World

Turkey's Erdogan dismisses EU criticism of police raids on media outlets, journalists' arrests

  • Women hold copies of Zaman newspaper with a headline that reads " the black day of democracy " as they protest against the detention of its editor-in-chief a day ago in Istanbul, outside the Palace of Justice  in Ankara, Turkey, Monday, Dec. 15, 2014. Police conducted raids in a dozen Turkish cities Sunday, detaining at least 32 people including journalists, TV producers and police  known to be close to a movement led by a U.S.-based moderate Islamic cleric who is a strong critic of President Recep Tayyip Erdogan. It was the latest crackdown on cleric Fethullah Gulen's movement, which the government has accused of orchestrating an alleged plot to try to bring it down.(AP Photo)

    Women hold copies of Zaman newspaper with a headline that reads " the black day of democracy " as they protest against the detention of its editor-in-chief a day ago in Istanbul, outside the Palace of Justice in Ankara, Turkey, Monday, Dec. 15, 2014. Police conducted raids in a dozen Turkish cities Sunday, detaining at least 32 people including journalists, TV producers and police known to be close to a movement led by a U.S.-based moderate Islamic cleric who is a strong critic of President Recep Tayyip Erdogan. It was the latest crackdown on cleric Fethullah Gulen's movement, which the government has accused of orchestrating an alleged plot to try to bring it down.(AP Photo)  (The Associated Press)

  • People gather outside the  Palace of Justice  in Ankara, Turkey, Monday, Dec. 15, 2014 to protest against the latest detentions of journalists. Police conducted raids in a dozen Turkish cities Sunday, detaining at least 32 people — including journalists, TV producers and police — known to be close to a movement led by a U.S.-based moderate Islamic cleric who is a strong critic of President Recep Tayyip Erdogan. It was the latest crackdown on cleric Fethullah Gulen's movement, which the government has accused of orchestrating an alleged plot to try to bring it down.(AP Photo)

    People gather outside the Palace of Justice in Ankara, Turkey, Monday, Dec. 15, 2014 to protest against the latest detentions of journalists. Police conducted raids in a dozen Turkish cities Sunday, detaining at least 32 people — including journalists, TV producers and police — known to be close to a movement led by a U.S.-based moderate Islamic cleric who is a strong critic of President Recep Tayyip Erdogan. It was the latest crackdown on cleric Fethullah Gulen's movement, which the government has accused of orchestrating an alleged plot to try to bring it down.(AP Photo)  (The Associated Press)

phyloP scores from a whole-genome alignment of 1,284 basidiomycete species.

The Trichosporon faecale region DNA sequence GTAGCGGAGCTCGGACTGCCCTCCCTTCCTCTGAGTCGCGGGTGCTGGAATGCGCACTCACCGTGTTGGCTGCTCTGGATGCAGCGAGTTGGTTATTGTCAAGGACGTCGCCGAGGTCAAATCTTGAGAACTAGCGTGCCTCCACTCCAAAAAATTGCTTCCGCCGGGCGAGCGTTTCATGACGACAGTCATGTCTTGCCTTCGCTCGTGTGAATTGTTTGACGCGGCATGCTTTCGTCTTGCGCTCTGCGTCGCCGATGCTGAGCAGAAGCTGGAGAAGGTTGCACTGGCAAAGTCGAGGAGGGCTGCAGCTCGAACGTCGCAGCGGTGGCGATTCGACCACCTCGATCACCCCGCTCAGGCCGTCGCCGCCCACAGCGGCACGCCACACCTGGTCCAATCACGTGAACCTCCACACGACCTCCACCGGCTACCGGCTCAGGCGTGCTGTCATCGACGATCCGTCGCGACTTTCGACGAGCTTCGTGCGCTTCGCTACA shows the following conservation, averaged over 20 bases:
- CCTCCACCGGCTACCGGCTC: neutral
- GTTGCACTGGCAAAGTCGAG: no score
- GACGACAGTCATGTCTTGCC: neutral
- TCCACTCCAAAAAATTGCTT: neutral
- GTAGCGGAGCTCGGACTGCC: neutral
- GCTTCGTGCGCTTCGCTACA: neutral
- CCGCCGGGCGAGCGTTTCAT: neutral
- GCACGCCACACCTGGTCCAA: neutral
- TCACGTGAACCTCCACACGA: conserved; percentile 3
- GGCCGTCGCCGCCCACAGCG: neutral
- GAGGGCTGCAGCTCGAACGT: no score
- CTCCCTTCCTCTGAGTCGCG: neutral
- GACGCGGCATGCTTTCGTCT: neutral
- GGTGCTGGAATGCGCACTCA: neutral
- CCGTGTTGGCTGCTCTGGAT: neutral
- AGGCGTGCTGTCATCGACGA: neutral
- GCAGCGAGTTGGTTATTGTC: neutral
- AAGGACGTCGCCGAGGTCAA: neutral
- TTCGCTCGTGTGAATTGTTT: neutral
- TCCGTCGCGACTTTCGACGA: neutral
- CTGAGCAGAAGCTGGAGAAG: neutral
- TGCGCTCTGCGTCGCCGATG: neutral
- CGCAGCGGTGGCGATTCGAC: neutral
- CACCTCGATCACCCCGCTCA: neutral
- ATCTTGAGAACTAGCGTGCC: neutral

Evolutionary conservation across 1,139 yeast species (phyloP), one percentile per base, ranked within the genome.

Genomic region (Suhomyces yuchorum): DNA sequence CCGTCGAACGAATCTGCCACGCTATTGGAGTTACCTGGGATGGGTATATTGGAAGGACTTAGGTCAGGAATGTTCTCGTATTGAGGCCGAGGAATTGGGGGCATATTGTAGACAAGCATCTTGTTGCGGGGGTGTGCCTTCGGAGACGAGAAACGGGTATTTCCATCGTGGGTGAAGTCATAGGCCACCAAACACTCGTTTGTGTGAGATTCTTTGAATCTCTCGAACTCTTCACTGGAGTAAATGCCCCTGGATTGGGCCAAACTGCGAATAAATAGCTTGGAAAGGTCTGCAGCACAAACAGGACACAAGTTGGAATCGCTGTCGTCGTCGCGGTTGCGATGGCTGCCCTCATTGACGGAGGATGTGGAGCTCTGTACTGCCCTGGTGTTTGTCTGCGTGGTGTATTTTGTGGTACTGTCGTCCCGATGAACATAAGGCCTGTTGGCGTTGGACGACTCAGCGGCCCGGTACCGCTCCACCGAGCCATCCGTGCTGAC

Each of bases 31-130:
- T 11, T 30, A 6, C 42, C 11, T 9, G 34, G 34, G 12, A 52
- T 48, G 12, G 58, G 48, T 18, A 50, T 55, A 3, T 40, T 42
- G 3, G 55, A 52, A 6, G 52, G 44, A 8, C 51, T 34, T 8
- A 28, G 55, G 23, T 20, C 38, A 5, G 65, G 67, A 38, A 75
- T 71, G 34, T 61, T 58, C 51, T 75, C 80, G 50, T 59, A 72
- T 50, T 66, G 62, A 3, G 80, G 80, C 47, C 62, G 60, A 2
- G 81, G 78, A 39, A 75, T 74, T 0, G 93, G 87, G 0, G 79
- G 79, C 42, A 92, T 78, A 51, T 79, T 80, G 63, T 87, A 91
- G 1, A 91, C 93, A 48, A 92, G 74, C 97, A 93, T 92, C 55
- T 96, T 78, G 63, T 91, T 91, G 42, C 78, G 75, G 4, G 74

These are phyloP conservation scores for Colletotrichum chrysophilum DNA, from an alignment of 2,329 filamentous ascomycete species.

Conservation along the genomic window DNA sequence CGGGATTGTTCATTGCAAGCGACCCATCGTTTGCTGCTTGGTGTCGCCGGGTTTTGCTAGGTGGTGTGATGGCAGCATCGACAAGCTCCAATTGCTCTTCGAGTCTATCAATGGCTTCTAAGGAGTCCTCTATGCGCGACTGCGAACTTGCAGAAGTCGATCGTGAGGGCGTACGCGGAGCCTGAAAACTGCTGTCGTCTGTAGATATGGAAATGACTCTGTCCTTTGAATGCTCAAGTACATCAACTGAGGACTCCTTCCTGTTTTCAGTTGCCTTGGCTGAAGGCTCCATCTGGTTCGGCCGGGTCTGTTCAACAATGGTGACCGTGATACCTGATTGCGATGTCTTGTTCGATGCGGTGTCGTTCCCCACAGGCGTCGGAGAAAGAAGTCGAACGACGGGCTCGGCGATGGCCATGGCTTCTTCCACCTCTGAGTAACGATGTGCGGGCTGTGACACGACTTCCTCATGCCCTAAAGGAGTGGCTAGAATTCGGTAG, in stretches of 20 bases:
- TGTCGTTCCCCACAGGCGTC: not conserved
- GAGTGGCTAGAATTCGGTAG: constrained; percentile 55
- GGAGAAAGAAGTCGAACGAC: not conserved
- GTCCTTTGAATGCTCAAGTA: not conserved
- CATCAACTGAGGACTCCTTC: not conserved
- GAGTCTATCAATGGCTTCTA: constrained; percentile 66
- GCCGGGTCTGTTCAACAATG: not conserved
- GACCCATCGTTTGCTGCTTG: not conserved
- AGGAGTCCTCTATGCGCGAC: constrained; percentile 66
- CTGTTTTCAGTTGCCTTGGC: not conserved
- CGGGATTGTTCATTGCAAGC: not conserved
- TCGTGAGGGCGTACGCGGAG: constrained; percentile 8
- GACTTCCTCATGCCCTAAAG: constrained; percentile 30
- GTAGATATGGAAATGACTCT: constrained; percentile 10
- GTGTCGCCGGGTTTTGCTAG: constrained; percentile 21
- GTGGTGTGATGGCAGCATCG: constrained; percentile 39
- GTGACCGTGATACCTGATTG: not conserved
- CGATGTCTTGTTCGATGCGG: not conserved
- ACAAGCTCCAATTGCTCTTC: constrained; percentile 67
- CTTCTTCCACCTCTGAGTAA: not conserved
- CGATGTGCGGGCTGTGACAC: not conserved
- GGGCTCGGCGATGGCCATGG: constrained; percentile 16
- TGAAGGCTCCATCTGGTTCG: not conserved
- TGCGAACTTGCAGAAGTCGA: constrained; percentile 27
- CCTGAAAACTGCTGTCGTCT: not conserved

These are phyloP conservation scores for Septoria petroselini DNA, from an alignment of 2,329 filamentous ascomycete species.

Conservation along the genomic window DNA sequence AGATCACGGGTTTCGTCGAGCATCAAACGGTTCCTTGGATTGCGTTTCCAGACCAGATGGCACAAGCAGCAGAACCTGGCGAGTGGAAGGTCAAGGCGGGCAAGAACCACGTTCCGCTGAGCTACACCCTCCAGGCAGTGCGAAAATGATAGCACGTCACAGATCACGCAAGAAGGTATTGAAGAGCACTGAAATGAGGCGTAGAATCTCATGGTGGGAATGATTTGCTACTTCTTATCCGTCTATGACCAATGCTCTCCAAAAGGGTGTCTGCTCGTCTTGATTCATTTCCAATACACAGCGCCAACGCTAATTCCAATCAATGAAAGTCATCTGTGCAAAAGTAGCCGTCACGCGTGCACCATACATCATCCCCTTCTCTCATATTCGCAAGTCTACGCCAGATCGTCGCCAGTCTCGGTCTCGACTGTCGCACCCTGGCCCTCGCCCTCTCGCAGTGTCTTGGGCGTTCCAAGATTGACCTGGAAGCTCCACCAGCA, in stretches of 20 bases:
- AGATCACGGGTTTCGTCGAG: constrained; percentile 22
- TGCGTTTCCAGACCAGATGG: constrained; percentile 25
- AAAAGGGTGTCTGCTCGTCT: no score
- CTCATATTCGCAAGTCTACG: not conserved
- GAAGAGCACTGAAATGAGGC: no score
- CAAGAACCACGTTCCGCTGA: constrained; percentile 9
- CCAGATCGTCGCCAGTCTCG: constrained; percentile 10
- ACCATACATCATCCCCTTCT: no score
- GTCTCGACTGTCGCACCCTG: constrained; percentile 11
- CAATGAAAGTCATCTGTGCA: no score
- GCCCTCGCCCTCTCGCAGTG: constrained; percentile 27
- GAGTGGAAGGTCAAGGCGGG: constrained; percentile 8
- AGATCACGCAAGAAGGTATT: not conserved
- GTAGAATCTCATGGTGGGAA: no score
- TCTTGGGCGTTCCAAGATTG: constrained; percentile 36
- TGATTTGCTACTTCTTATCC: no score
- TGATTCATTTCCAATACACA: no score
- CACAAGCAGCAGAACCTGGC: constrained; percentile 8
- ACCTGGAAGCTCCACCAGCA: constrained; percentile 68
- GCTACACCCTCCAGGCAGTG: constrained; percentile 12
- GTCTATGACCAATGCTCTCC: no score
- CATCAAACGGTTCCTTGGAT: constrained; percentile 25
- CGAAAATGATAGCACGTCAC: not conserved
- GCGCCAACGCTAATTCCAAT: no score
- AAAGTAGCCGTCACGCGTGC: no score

• In this Friday, Dec. 12, 2014 photo, Turkey's President Recep Tayyip Erdogan addresses a meeting with business leaders  in Ankara, Turkey. Police conducted raids in a dozen Turkish cities Sunday, detaining around 20 people -  including journalists, TV producers and police  known to be close to a movement led by a U.S.-based moderate Islamic cleric who is a strong critic of Erdogan. It was the latest crackdown on cleric Fethullah Gulen's movement, which the government has accused of orchestrating an alleged plot to try to bring it down. (AP Photo)

    In this Friday, Dec. 12, 2014 photo, Turkey's President Recep Tayyip Erdogan addresses a meeting with business leaders in Ankara, Turkey. Police conducted raids in a dozen Turkish cities Sunday, detaining around 20 people - including journalists, TV producers and police known to be close to a movement led by a U.S.-based moderate Islamic cleric who is a strong critic of Erdogan. It was the latest crackdown on cleric Fethullah Gulen's movement, which the government has accused of orchestrating an alleged plot to try to bring it down. (AP Photo)  (The Associated Press)

Turkish President Recep Tayyip Erdogan has rejected the European Union's criticism of police raids on media organizations in Turkey, telling the bloc to "keep your opinions to yourselves."

The EU has criticized Sunday's police raids, which targeted a newspaper and a television station affiliated with the U.S.-based Muslim cleric Fethullah Gulen. Police officers, journalists, television producers and scriptwriters were among 27 people detained on charges of "using intimidation and threats" to try to wrest control of state power.

The EU said the raids were incompatible with media freedoms and suggested they could affect Turkey's longstanding bid to join the bloc.

In a speech in northwest Turkey on Monday, Erdogan called the arrests a domestic security issue and said he doesn't care if the raids affect Turkey's EU membership bid.